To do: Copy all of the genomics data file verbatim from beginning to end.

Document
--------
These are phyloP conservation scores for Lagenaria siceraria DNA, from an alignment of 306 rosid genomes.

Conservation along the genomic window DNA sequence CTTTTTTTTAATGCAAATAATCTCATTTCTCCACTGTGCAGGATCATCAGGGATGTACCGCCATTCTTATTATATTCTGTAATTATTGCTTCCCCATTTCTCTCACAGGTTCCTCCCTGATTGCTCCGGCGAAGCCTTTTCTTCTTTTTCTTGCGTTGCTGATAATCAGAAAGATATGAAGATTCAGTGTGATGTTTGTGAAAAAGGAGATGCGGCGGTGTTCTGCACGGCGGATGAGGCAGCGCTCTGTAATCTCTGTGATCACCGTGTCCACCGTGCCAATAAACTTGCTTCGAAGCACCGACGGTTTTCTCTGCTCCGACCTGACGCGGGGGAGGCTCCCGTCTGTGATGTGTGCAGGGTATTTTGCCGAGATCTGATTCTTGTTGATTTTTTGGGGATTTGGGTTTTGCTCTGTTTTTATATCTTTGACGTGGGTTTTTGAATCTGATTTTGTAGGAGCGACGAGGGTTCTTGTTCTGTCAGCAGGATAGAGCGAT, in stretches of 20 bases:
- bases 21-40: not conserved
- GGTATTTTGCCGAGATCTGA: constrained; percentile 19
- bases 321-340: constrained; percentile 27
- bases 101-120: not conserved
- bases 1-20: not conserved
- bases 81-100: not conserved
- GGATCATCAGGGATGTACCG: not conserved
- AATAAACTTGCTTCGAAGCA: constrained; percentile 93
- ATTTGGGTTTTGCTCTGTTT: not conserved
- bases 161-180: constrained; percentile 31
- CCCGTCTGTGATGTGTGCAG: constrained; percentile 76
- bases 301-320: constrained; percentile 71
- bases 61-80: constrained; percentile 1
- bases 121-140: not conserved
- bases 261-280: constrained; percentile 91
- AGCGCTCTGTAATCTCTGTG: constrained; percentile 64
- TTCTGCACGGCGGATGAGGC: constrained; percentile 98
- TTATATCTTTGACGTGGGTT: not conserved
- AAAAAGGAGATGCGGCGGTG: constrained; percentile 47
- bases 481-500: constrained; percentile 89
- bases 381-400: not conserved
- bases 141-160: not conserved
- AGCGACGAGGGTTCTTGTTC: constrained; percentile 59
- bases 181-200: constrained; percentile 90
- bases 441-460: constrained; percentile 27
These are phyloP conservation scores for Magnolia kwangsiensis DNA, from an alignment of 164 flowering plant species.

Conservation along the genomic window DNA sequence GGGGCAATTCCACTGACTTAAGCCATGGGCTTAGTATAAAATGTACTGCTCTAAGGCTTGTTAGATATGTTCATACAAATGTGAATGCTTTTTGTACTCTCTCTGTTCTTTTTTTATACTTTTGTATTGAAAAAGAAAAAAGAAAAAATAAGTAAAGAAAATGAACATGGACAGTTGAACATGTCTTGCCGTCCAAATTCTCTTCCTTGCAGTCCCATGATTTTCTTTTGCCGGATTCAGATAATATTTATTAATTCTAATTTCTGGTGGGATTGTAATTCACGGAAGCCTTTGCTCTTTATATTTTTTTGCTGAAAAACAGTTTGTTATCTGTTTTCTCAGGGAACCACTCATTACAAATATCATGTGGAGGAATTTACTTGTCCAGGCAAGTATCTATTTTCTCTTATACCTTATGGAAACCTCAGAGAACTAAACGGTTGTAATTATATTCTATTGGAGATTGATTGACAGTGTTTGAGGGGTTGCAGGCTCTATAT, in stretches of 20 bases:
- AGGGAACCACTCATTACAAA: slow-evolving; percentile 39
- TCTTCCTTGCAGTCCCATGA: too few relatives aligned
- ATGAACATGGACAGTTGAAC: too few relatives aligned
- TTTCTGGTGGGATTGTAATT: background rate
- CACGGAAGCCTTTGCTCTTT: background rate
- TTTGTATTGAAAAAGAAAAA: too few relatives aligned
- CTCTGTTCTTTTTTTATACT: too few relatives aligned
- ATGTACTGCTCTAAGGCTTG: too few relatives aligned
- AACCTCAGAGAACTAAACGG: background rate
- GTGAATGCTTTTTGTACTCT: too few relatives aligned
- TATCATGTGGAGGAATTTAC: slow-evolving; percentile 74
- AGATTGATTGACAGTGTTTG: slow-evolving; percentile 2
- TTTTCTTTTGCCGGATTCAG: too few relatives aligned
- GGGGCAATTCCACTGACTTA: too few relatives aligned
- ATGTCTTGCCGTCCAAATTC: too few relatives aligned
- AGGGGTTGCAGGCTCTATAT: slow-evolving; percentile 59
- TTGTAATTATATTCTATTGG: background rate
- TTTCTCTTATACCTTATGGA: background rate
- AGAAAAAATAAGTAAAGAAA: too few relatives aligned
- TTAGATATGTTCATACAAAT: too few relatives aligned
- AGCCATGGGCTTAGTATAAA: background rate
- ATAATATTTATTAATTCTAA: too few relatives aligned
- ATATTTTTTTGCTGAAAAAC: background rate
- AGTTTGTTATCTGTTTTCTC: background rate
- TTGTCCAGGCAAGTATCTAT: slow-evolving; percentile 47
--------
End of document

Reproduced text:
These are phyloP conservation scores for Lagenaria siceraria DNA, from an alignment of 306 rosid genomes.

Conservation along the genomic window DNA sequence CTTTTTTTTAATGCAAATAATCTCATTTCTCCACTGTGCAGGATCATCAGGGATGTACCGCCATTCTTATTATATTCTGTAATTATTGCTTCCCCATTTCTCTCACAGGTTCCTCCCTGATTGCTCCGGCGAAGCCTTTTCTTCTTTTTCTTGCGTTGCTGATAATCAGAAAGATATGAAGATTCAGTGTGATGTTTGTGAAAAAGGAGATGCGGCGGTGTTCTGCACGGCGGATGAGGCAGCGCTCTGTAATCTCTGTGATCACCGTGTCCACCGTGCCAATAAACTTGCTTCGAAGCACCGACGGTTTTCTCTGCTCCGACCTGACGCGGGGGAGGCTCCCGTCTGTGATGTGTGCAGGGTATTTTGCCGAGATCTGATTCTTGTTGATTTTTTGGGGATTTGGGTTTTGCTCTGTTTTTATATCTTTGACGTGGGTTTTTGAATCTGATTTTGTAGGAGCGACGAGGGTTCTTGTTCTGTCAGCAGGATAGAGCGAT, in stretches of 20 bases:
- bases 21-40: not conserved
- GGTATTTTGCCGAGATCTGA: constrained; percentile 19
- bases 321-340: constrained; percentile 27
- bases 101-120: not conserved
- bases 1-20: not conserved
- bases 81-100: not conserved
- GGATCATCAGGGATGTACCG: not conserved
- AATAAACTTGCTTCGAAGCA: constrained; percentile 93
- ATTTGGGTTTTGCTCTGTTT: not conserved
- bases 161-180: constrained; percentile 31
- CCCGTCTGTGATGTGTGCAG: constrained; percentile 76
- bases 301-320: constrained; percentile 71
- bases 61-80: constrained; percentile 1
- bases 121-140: not conserved
- bases 261-280: constrained; percentile 91
- AGCGCTCTGTAATCTCTGTG: constrained; percentile 64
- TTCTGCACGGCGGATGAGGC: constrained; percentile 98
- TTATATCTTTGACGTGGGTT: not conserved
- AAAAAGGAGATGCGGCGGTG: constrained; percentile 47
- bases 481-500: constrained; percentile 89
- bases 381-400: not conserved
- bases 141-160: not conserved
- AGCGACGAGGGTTCTTGTTC: constrained; percentile 59
- bases 181-200: constrained; percentile 90
- bases 441-460: constrained; percentile 27
These are phyloP conservation scores for Magnolia kwangsiensis DNA, from an alignment of 164 flowering plant species.

Conservation along the genomic window DNA sequence GGGGCAATTCCACTGACTTAAGCCATGGGCTTAGTATAAAATGTACTGCTCTAAGGCTTGTTAGATATGTTCATACAAATGTGAATGCTTTTTGTACTCTCTCTGTTCTTTTTTTATACTTTTGTATTGAAAAAGAAAAAAGAAAAAATAAGTAAAGAAAATGAACATGGACAGTTGAACATGTCTTGCCGTCCAAATTCTCTTCCTTGCAGTCCCATGATTTTCTTTTGCCGGATTCAGATAATATTTATTAATTCTAATTTCTGGTGGGATTGTAATTCACGGAAGCCTTTGCTCTTTATATTTTTTTGCTGAAAAACAGTTTGTTATCTGTTTTCTCAGGGAACCACTCATTACAAATATCATGTGGAGGAATTTACTTGTCCAGGCAAGTATCTATTTTCTCTTATACCTTATGGAAACCTCAGAGAACTAAACGGTTGTAATTATATTCTATTGGAGATTGATTGACAGTGTTTGAGGGGTTGCAGGCTCTATAT, in stretches of 20 bases:
- AGGGAACCACTCATTACAAA: slow-evolving; percentile 39
- TCTTCCTTGCAGTCCCATGA: too few relatives aligned
- ATGAACATGGACAGTTGAAC: too few relatives aligned
- TTTCTGGTGGGATTGTAATT: background rate
- CACGGAAGCCTTTGCTCTTT: background rate
- TTTGTATTGAAAAAGAAAAA: too few relatives aligned
- CTCTGTTCTTTTTTTATACT: too few relatives aligned
- ATGTACTGCTCTAAGGCTTG: too few relatives aligned
- AACCTCAGAGAACTAAACGG: background rate
- GTGAATGCTTTTTGTACTCT: too few relatives aligned
- TATCATGTGGAGGAATTTAC: slow-evolving; percentile 74
- AGATTGATTGACAGTGTTTG: slow-evolving; percentile 2
- TTTTCTTTTGCCGGATTCAG: too few relatives aligned
- GGGGCAATTCCACTGACTTA: too few relatives aligned
- ATGTCTTGCCGTCCAAATTC: too few relatives aligned
- AGGGGTTGCAGGCTCTATAT: slow-evolving; percentile 59
- TTGTAATTATATTCTATTGG: background rate
- TTTCTCTTATACCTTATGGA: background rate
- AGAAAAAATAAGTAAAGAAA: too few relatives aligned
- TTAGATATGTTCATACAAAT: too few relatives aligned
- AGCCATGGGCTTAGTATAAA: background rate
- ATAATATTTATTAATTCTAA: too few relatives aligned
- ATATTTTTTTGCTGAAAAAC: background rate
- AGTTTGTTATCTGTTTTCTC: background rate
- TTGTCCAGGCAAGTATCTAT: slow-evolving; percentile 47